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How important is a three-day tour match?

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Roar Guru
9th December, 2020

Cricket Australia and the Indian Cricket Board (BCCI) seemed to take forever before announcing the international schedule for the Australian summer.

In the usual mix of one-day internationals, Tests and T20 matches, the Boards decided to schedule two three-day games in the fortnight leading up to the first Test.

For many, these games were seen as something of a “ho-hum” yawnathon. A chance for a few players to stake unlikely claims for Test spots, perhaps, but generally, these matches were seen as batting practice for the Indians against some stock standard Sheffield Shield bowlers.

But the events of the past ten days have placed huge importance on these games. Not so much on the actual results, but more about how players in each game fare, as the first Test of the summer at Adelaide Oval looms in a week’s time.

Mid-afternoon on the 29th of November, George Bailey must have been thinking what a cushy number he’d found as a selector. He’d have just watched Australia post a huge ODI total against the Indians, but more importantly seen David Warner, Marnus Labuschagne and Steve Smith all make good scores.

His only likely dilemmas as a Test selector were who would partner Warner at the top of the innings – an in-form Will Pucovski or incumbent Joe Burns? – and whether to play Cameron Green or Matthew Wade.

Now, he and the other selectors are now scrambling to find two openers that are remotely Test quality.

Warner’s out for the first Test and Burns is finding new ways to get out cheaply. Will Pucovski not only wore another bouncer, but he was also concussed, apparently for the eighth or ninth time in his career. He also underachieved in his first hitout against an Indian attack and looked ugly, trying to play/evade the delivery that collected him in the second innings.


As it stands, the choices to open the batting are in the ordinary to poor range. If Pucovski’s not fit, Australia may have to open with a player patently out of form (Burns) and a guy who averages 24.1 in Tests in Marcus Harris.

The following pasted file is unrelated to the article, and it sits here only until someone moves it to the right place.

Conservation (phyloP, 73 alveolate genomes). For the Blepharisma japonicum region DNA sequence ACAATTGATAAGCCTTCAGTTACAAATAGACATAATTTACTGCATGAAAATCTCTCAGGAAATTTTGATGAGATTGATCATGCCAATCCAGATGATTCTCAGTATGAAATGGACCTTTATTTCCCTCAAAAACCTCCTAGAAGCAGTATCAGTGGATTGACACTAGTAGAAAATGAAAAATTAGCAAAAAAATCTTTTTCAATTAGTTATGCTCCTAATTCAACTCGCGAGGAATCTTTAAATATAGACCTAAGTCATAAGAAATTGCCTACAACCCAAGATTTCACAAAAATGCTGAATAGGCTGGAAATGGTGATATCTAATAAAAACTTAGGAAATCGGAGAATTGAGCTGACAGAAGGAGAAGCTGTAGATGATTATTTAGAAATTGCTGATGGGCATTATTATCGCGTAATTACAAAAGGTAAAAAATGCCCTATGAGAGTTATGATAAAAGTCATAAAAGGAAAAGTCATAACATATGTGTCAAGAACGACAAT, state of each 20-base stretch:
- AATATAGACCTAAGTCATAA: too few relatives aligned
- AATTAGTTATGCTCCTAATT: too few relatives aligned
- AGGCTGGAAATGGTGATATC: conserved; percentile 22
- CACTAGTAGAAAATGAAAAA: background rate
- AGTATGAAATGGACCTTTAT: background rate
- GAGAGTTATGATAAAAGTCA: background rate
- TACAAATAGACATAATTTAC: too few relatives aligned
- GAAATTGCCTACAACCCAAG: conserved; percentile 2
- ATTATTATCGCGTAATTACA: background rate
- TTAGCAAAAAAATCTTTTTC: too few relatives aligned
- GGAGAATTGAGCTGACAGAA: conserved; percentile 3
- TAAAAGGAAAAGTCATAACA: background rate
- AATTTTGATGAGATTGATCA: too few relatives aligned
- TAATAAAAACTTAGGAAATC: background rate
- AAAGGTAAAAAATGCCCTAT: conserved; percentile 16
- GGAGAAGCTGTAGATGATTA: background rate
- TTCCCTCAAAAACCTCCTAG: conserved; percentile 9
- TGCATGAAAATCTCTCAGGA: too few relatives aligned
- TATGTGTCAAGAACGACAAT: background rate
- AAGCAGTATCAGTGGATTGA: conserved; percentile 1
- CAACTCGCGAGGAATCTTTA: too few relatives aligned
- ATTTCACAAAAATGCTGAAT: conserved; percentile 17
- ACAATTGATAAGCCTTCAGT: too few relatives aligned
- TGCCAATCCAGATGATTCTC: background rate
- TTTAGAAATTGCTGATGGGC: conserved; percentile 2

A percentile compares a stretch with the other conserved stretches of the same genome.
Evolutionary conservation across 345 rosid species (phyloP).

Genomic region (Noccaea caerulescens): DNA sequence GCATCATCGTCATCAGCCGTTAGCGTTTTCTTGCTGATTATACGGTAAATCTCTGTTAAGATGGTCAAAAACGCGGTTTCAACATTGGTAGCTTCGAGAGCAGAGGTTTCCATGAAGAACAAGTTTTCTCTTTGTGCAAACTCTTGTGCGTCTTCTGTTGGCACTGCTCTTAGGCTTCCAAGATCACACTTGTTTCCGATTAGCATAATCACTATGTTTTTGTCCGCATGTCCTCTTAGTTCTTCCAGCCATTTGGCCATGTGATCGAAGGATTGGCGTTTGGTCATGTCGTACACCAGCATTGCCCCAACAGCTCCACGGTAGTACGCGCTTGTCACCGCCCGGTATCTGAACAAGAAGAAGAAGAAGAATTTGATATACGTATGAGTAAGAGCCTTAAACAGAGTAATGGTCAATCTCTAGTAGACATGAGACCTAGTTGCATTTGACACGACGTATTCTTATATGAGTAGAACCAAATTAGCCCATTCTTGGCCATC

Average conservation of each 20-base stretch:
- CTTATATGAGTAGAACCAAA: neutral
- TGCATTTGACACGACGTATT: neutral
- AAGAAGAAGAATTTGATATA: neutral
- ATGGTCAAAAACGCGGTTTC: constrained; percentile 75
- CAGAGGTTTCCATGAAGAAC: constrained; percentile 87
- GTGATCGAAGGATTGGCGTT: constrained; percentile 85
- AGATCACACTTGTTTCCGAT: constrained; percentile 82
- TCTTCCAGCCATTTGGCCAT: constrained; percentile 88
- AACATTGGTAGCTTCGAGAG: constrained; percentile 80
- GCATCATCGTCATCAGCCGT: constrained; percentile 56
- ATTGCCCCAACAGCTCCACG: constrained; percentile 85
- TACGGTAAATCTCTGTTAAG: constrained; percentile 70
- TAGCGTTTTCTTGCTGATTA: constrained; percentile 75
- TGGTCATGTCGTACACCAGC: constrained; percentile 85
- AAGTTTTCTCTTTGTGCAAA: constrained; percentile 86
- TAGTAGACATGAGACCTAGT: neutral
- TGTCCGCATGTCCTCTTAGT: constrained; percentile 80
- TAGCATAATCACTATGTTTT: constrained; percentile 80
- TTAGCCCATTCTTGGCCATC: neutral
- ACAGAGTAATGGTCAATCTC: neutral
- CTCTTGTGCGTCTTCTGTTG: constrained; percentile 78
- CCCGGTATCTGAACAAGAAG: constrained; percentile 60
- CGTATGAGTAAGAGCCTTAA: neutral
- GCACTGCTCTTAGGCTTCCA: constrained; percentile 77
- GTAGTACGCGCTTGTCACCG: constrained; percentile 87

There are plenty of other choices that selectors could make. Wade to open and Green comes in at 6, Labuschagne opens with Harris, Smith bats 3 with Green into the middle order, a recall for Cameron Bancroft or maybe even a left-field selection for his Western Australia opening partner, Sam Whiteman. All of these come with huge risks and would certainly upset what is a pretty settled lineup.

The other selection issue that hasn’t been mentioned is the form of Mitchell Starc.

Mitchell Starc of Australia celebrates dismissing Kane Williamson

Mitchell Starc. (Photo by Cameron Spencer/Getty Images)

Justin Langer made the comment that good form in any format is still good form. At the time he was talking about batsmen and white-ball cricket, but does the opposite hold true as well?

Starc has quietly eased his way into the summer with some okay efforts in the Sheffield Shield. Nine wickets at 28.44 on some very flat tracks is a fair return, but then he fell away badly in the ODI series, with a T20 return of 2 for 34 off 4 overs, only partially redeeming him.


The selectors must be asking questions about his form, especially when our top order batting looks iffy at best. The team can ill afford an out-of-form bowler who can leak plenty of runs when he’s not at his best.

India came to Australia last time around with a fairly settled side which comfortably won the Test series. This time, a combination of questionable form, injury and parental leave have made the task for Indian selectors significantly harder.

There are only a few players certain of selection for the series: Mayank Agarwal, Cheteshwar Pujara, Ajinkya Rahane, KL Rahul, Mohammad Shami and Jasprit Bumrah.

Obviously, Virat Kohli will play in the first Test, but then who replaces him?

Virat Kohli

(Photo by Henry Browne/Getty Images)

Rohit Sharma’s been ruled out of the first two Tests, but will be undergoing a fitness test in the coming days and may play in the last two games. That leaves the other opening spot vacant, with neither Prithvi Shaw nor Shubman Gill doing a lot in the first three-day game to make their claim.

Other middle-order batting spots are not necessarily fixed, given some indifferent batting in Australia last visit and in the last Test series against the Black Caps. The wicketkeeping role is also not settled, with Wriddhiman Saha chosen for the first tour game, but not doing a lot with the bat and dropping at least one chance.

Ishant Sharma is out of the series, which hurts the fast bowling stocks, though Umesh Yadav bowled very usefully against Australia A. The other choices have lots of potential, but who would be best suited to Adelaide?


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Then there’s the battle for the spinners role, with Yadav and Ashwin playing at Drummoyne, but neither finishing with stellar figures on a pitch that didn’t suit them.

Ravindra Jadeja would be hard to oust given his last two innings with the bat, so it would be no surprise to see him playing in Sydney on the 11th, along with one of the other spinners, to see who plays in the first Test.

The next tour match in Sydney will assume huge importance, not only because it’s under lights, but because there are so many selection question marks, particularly for India.


I believe the touring side will play a near full-strength Test team, while Australia will want to give Burns, Harris and hopefully Pucovski time at the crease.

Throw in a pink ball, under lights, possibly a pitch with a bit of life, and this match could be one of the highlights of the summer.